I was commenting on how ClearType seems to prevail over Freetype, in the sense of eye strain.

I'll post a comparison later (next time I reboot) between them both...

Last edited by kourosh (2010-01-23 19:20:46)

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#10 2010-01-23 19:55:27

pointone
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From: Waterloo, ON
Registered: 2008-02-21
Posts: 379

Re: Eye Strain and Font Rendering in Linux compared to Windows


M*cr*s*ft: Who needs quality when you have marketing?

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#11 2010-01-23 19:57:28

anonymous_user
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Registered: 2009-08-28
Posts: 3,058

Re: Eye Strain and Font Rendering in Linux compared to Windows

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#12 2010-01-23 19:58:50

Anikom15
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Posts: 836
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Re: Eye Strain and Font Rendering in Linux compared to Windows

A bad LCD can also effect font readabilty. Especially when brightness and contrast levels are too high.


Personally, I'd rather be back in Hobbiton.

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#13 2010-01-24 01:47:51

skottish
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Registered: 2006-06-16
Posts: 7,931

Re: Eye Strain and Font Rendering in Linux compared to Windows

This is a heavily subjective thing and can be amazingly divisive. I personally think that sub-pixel font rendering is awful. I work on multiple Windows machines every day with ClearType enabled and find it very difficult on the eyes. On all of my Linux boxes I only have anti-aliasing enabled. I like crisp fonts with high contrast (usually black on white).

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#14 2010-01-24 01:57:58

Themaister
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From: Horten, Norway
Registered: 2008-07-21
Posts: 647
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Re: Eye Strain and Font Rendering in Linux compared to Windows

This smells like bad configuration. If you're using DejaVu, the best setup for that is full hinting, 96 dpi, size 9, book style. If you still have problems after that, post some screens.

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#15 2010-01-24 05:16:25

3])
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From: Netherlands
Registered: 2009-10-12
Posts: 215

Re: Eye Strain and Font Rendering in Linux compared to Windows

Not to act mean, but I can't see the difference in fonts. My linux fonts are as beautiful as my Windows[gamer...here] fonts.


“There are two ways of constructing a software design. One way is to make it so simple that there are obviously no deficiencies. And the other way is to make it so complicated that there are no obvious deficiencies.”-- C.A.R. Hoare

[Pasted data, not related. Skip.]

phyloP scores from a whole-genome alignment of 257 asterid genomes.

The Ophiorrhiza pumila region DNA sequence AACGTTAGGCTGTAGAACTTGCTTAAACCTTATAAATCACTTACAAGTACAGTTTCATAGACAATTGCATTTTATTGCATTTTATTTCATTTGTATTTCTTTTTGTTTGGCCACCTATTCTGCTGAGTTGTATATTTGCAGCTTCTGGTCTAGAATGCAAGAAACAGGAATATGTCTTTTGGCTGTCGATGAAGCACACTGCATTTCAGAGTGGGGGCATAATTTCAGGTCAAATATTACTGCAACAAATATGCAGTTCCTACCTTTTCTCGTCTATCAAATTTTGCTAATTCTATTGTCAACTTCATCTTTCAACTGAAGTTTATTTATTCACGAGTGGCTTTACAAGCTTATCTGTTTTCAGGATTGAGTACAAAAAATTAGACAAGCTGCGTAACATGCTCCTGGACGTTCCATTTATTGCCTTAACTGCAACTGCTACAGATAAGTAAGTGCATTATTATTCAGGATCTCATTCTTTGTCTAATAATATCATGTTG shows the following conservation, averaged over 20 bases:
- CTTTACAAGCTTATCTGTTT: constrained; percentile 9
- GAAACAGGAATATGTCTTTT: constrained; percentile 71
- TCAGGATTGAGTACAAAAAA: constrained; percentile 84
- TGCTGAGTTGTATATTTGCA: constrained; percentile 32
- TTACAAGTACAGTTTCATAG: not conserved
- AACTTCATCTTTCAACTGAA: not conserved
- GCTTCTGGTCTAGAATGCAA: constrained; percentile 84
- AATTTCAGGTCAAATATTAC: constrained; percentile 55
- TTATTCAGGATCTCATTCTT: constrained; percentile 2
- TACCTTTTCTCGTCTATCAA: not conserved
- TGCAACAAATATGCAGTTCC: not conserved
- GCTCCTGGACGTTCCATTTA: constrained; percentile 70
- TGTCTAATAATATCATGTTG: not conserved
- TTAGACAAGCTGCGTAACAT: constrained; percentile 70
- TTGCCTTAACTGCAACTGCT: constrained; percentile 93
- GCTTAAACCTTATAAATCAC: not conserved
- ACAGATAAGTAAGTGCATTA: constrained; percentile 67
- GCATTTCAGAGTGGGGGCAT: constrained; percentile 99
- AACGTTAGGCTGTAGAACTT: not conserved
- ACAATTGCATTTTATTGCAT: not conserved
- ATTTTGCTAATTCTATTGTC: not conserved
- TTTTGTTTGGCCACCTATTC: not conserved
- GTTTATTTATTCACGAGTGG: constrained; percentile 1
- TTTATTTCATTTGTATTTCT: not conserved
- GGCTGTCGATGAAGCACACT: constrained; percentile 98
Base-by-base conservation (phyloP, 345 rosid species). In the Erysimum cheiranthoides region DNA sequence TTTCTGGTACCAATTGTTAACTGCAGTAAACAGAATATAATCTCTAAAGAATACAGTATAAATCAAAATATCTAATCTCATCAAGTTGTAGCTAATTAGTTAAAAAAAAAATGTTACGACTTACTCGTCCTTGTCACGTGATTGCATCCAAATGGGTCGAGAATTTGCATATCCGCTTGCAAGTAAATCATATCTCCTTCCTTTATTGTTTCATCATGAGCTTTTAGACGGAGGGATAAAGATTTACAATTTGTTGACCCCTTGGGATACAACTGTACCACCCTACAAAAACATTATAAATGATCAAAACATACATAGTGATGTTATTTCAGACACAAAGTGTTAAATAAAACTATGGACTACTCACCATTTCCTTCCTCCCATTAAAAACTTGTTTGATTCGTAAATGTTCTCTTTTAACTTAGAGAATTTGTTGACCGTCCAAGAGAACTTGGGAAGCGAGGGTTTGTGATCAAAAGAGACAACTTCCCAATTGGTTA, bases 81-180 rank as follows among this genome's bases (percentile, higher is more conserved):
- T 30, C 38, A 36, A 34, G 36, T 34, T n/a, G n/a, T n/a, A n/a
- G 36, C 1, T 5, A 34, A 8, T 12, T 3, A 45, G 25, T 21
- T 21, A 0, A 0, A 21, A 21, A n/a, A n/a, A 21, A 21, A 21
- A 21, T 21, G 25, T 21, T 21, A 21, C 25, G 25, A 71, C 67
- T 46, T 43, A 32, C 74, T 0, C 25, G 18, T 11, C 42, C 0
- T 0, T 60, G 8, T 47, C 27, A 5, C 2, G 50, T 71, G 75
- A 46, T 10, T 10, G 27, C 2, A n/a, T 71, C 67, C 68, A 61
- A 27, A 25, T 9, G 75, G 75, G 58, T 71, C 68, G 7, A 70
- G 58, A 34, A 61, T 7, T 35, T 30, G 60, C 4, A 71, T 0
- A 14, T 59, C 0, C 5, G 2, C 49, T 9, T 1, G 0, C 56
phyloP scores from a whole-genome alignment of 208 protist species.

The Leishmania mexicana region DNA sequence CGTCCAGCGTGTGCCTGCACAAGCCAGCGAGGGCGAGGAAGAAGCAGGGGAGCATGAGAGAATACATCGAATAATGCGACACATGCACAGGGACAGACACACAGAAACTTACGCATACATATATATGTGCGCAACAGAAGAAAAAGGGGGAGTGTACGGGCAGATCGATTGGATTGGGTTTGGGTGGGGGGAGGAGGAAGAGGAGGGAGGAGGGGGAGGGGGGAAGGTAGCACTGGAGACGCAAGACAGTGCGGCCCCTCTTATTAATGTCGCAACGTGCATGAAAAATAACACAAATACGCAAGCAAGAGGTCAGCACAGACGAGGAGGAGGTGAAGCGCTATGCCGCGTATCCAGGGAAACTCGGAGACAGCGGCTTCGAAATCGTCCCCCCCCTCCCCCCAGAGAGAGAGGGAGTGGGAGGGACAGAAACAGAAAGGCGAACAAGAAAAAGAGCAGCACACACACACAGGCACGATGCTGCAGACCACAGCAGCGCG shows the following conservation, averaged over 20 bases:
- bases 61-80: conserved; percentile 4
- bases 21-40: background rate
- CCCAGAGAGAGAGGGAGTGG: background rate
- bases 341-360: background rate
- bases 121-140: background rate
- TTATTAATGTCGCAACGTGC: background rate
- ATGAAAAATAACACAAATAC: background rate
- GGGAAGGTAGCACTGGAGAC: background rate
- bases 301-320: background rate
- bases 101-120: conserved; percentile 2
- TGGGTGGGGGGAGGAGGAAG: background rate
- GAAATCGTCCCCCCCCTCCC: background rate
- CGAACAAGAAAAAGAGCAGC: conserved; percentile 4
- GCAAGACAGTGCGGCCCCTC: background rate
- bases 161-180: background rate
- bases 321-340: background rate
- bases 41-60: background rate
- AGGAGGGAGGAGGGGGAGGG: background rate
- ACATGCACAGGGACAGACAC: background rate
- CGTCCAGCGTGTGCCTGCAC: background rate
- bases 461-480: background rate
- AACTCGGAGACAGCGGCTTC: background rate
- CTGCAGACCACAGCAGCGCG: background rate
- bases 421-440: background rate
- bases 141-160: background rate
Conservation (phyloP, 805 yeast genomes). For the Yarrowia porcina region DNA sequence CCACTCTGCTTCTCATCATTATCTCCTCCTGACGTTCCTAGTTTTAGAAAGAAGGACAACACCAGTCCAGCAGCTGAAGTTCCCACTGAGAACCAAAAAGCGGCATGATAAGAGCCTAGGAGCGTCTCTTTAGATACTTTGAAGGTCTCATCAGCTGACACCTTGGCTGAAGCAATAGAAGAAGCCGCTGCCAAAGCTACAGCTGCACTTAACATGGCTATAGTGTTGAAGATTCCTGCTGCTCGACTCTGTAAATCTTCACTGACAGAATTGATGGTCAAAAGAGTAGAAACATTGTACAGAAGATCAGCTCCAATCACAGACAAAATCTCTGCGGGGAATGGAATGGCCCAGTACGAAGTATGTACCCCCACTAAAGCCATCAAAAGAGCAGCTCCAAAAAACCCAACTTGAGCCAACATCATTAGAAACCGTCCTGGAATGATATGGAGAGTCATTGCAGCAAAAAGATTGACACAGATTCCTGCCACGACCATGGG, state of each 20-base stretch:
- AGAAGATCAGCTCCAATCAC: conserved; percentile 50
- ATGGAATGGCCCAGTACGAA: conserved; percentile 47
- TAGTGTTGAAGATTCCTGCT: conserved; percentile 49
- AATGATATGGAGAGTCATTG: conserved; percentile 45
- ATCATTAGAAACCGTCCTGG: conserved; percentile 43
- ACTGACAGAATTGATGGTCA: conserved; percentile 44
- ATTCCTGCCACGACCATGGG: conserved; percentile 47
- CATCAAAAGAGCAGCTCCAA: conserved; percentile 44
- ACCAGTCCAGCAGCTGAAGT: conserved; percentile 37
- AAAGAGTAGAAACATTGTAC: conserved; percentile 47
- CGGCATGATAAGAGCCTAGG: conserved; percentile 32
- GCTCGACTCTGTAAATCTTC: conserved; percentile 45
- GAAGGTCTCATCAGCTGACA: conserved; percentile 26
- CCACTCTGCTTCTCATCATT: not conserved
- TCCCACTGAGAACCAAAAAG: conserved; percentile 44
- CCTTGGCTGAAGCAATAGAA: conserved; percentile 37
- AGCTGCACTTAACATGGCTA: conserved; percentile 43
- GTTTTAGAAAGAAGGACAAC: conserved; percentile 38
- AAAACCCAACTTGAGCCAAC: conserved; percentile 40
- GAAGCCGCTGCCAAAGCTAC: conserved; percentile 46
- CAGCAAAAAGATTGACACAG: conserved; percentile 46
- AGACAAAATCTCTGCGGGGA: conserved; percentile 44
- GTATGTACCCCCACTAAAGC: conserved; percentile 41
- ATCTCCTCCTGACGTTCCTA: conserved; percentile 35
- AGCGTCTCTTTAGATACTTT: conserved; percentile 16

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#16 2010-01-24 05:58:52

res
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Registered: 2010-01-14
Posts: 55

Re: Eye Strain and Font Rendering in Linux compared to Windows

I think that this guy: www.sharpfonts.com, is a freaking genius.

I can't go back to anti-aliased fonts because of that site. Disabling it instantly improved my eye-sore.

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#17 2010-01-24 06:41:23

skottish
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Posts: 7,931

Re: Eye Strain and Font Rendering in Linux compared to Windows

res wrote:

I think that this guy: www.sharpfonts.com, is a freaking genius.

I can't go back to anti-aliased fonts because of that site. Disabling it instantly improved my eye-sore.

Yikes! Sharp fonts are good, but jaggy fonts... barf!

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#18 2010-01-24 14:42:05

kourosh
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From: England
Registered: 2009-03-10
Posts: 241
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Re: Eye Strain and Font Rendering in Linux compared to Windows

Apparently, according to the fonts article on the wiki, most things should already be enabled (/autodetected) if I don't have a ~/.fonts.conf...any attempt at removing this results in KDE generating another, regardless of that I tell it to use system settings.

Anyhow, now using the cleartype patched font packages, and have been changing settings to no end, this is my current result:
http://www.kourosh.net/wp-content/uploa … -Fonts.png
for some reason Chromium's rendering seems different:
http://www.kourosh.net/wp-content/uploa … -Fonts.png

These are both using the cleartype patched font packages, DejaVu Sans Regular 9

~/.fonts.conf:

<?xml version='1.0'?>
<!DOCTYPE fontconfig SYSTEM 'fonts.dtd'>
<fontconfig>
 <match target="font" >
  <edit mode="assign" name="rgba" >
   <const>rgb</const>
  </edit>
 </match>
 <match target="font" >
  <edit mode="assign" name="hinting" >
   <bool>true</bool>
  </edit>